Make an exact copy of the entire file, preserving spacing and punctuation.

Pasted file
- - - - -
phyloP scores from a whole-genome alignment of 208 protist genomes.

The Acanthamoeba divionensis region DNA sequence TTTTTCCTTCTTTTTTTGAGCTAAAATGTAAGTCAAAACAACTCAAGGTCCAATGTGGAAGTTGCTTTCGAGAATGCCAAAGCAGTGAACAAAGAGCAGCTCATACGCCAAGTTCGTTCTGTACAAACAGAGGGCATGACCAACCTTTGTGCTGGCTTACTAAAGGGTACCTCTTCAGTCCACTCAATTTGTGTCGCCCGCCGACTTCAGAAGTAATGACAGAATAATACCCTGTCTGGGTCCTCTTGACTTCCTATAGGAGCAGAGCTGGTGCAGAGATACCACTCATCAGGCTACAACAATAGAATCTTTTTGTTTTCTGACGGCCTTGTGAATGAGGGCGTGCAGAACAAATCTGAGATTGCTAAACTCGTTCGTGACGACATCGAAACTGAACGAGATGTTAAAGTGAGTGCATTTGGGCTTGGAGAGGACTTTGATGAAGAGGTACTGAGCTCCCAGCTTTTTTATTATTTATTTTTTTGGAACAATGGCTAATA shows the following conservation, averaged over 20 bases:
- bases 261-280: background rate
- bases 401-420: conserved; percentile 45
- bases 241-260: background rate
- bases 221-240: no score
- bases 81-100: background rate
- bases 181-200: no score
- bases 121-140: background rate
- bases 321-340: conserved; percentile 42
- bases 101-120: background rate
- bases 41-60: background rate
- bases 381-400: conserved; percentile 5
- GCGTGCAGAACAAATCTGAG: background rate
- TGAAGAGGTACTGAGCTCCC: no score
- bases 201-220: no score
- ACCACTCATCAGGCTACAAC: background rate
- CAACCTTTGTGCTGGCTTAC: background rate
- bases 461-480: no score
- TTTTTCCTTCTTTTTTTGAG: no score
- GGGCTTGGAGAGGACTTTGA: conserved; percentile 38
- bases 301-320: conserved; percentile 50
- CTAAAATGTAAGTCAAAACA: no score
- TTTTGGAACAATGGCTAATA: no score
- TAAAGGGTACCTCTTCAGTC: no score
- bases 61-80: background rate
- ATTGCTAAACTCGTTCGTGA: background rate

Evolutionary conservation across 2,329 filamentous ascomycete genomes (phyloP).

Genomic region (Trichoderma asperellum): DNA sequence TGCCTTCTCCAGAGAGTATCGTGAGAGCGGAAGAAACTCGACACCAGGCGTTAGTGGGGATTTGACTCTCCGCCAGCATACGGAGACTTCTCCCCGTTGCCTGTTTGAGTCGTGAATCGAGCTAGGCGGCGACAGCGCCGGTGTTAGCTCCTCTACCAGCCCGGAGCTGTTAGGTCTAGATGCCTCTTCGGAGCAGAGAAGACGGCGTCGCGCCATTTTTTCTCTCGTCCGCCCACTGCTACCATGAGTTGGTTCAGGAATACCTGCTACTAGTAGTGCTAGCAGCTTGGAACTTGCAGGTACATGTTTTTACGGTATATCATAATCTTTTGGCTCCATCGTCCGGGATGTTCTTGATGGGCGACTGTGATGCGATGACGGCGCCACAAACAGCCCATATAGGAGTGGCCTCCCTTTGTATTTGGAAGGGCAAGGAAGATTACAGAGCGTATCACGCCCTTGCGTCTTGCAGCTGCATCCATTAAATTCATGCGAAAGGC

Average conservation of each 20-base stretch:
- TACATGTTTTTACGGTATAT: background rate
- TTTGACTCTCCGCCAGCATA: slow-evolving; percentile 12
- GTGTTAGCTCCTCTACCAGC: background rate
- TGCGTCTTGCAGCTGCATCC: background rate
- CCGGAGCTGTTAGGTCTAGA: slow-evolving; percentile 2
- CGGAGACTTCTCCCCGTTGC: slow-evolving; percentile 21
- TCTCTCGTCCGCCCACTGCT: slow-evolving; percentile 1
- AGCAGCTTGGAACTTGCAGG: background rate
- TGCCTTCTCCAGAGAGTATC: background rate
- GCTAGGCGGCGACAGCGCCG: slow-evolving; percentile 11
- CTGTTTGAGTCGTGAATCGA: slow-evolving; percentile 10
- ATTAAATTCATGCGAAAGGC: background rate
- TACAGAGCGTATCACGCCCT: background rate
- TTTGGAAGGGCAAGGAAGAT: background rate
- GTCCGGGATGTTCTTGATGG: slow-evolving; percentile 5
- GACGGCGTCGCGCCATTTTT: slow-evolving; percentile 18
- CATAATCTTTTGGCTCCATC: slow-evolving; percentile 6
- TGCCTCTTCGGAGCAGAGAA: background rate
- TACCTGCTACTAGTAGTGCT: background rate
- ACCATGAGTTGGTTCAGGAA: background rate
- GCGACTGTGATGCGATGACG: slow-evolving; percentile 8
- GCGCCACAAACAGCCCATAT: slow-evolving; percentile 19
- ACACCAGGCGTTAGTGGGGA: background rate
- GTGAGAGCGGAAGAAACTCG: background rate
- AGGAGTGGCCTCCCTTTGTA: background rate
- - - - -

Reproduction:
phyloP scores from a whole-genome alignment of 208 protist genomes.

The Acanthamoeba divionensis region DNA sequence TTTTTCCTTCTTTTTTTGAGCTAAAATGTAAGTCAAAACAACTCAAGGTCCAATGTGGAAGTTGCTTTCGAGAATGCCAAAGCAGTGAACAAAGAGCAGCTCATACGCCAAGTTCGTTCTGTACAAACAGAGGGCATGACCAACCTTTGTGCTGGCTTACTAAAGGGTACCTCTTCAGTCCACTCAATTTGTGTCGCCCGCCGACTTCAGAAGTAATGACAGAATAATACCCTGTCTGGGTCCTCTTGACTTCCTATAGGAGCAGAGCTGGTGCAGAGATACCACTCATCAGGCTACAACAATAGAATCTTTTTGTTTTCTGACGGCCTTGTGAATGAGGGCGTGCAGAACAAATCTGAGATTGCTAAACTCGTTCGTGACGACATCGAAACTGAACGAGATGTTAAAGTGAGTGCATTTGGGCTTGGAGAGGACTTTGATGAAGAGGTACTGAGCTCCCAGCTTTTTTATTATTTATTTTTTTGGAACAATGGCTAATA shows the following conservation, averaged over 20 bases:
- bases 261-280: background rate
- bases 401-420: conserved; percentile 45
- bases 241-260: background rate
- bases 221-240: no score
- bases 81-100: background rate
- bases 181-200: no score
- bases 121-140: background rate
- bases 321-340: conserved; percentile 42
- bases 101-120: background rate
- bases 41-60: background rate
- bases 381-400: conserved; percentile 5
- GCGTGCAGAACAAATCTGAG: background rate
- TGAAGAGGTACTGAGCTCCC: no score
- bases 201-220: no score
- ACCACTCATCAGGCTACAAC: background rate
- CAACCTTTGTGCTGGCTTAC: background rate
- bases 461-480: no score
- TTTTTCCTTCTTTTTTTGAG: no score
- GGGCTTGGAGAGGACTTTGA: conserved; percentile 38
- bases 301-320: conserved; percentile 50
- CTAAAATGTAAGTCAAAACA: no score
- TTTTGGAACAATGGCTAATA: no score
- TAAAGGGTACCTCTTCAGTC: no score
- bases 61-80: background rate
- ATTGCTAAACTCGTTCGTGA: background rate

Evolutionary conservation across 2,329 filamentous ascomycete genomes (phyloP).

Genomic region (Trichoderma asperellum): DNA sequence TGCCTTCTCCAGAGAGTATCGTGAGAGCGGAAGAAACTCGACACCAGGCGTTAGTGGGGATTTGACTCTCCGCCAGCATACGGAGACTTCTCCCCGTTGCCTGTTTGAGTCGTGAATCGAGCTAGGCGGCGACAGCGCCGGTGTTAGCTCCTCTACCAGCCCGGAGCTGTTAGGTCTAGATGCCTCTTCGGAGCAGAGAAGACGGCGTCGCGCCATTTTTTCTCTCGTCCGCCCACTGCTACCATGAGTTGGTTCAGGAATACCTGCTACTAGTAGTGCTAGCAGCTTGGAACTTGCAGGTACATGTTTTTACGGTATATCATAATCTTTTGGCTCCATCGTCCGGGATGTTCTTGATGGGCGACTGTGATGCGATGACGGCGCCACAAACAGCCCATATAGGAGTGGCCTCCCTTTGTATTTGGAAGGGCAAGGAAGATTACAGAGCGTATCACGCCCTTGCGTCTTGCAGCTGCATCCATTAAATTCATGCGAAAGGC

Average conservation of each 20-base stretch:
- TACATGTTTTTACGGTATAT: background rate
- TTTGACTCTCCGCCAGCATA: slow-evolving; percentile 12
- GTGTTAGCTCCTCTACCAGC: background rate
- TGCGTCTTGCAGCTGCATCC: background rate
- CCGGAGCTGTTAGGTCTAGA: slow-evolving; percentile 2
- CGGAGACTTCTCCCCGTTGC: slow-evolving; percentile 21
- TCTCTCGTCCGCCCACTGCT: slow-evolving; percentile 1
- AGCAGCTTGGAACTTGCAGG: background rate
- TGCCTTCTCCAGAGAGTATC: background rate
- GCTAGGCGGCGACAGCGCCG: slow-evolving; percentile 11
- CTGTTTGAGTCGTGAATCGA: slow-evolving; percentile 10
- ATTAAATTCATGCGAAAGGC: background rate
- TACAGAGCGTATCACGCCCT: background rate
- TTTGGAAGGGCAAGGAAGAT: background rate
- GTCCGGGATGTTCTTGATGG: slow-evolving; percentile 5
- GACGGCGTCGCGCCATTTTT: slow-evolving; percentile 18
- CATAATCTTTTGGCTCCATC: slow-evolving; percentile 6
- TGCCTCTTCGGAGCAGAGAA: background rate
- TACCTGCTACTAGTAGTGCT: background rate
- ACCATGAGTTGGTTCAGGAA: background rate
- GCGACTGTGATGCGATGACG: slow-evolving; percentile 8
- GCGCCACAAACAGCCCATAT: slow-evolving; percentile 19
- ACACCAGGCGTTAGTGGGGA: background rate
- GTGAGAGCGGAAGAAACTCG: background rate
- AGGAGTGGCCTCCCTTTGTA: background rate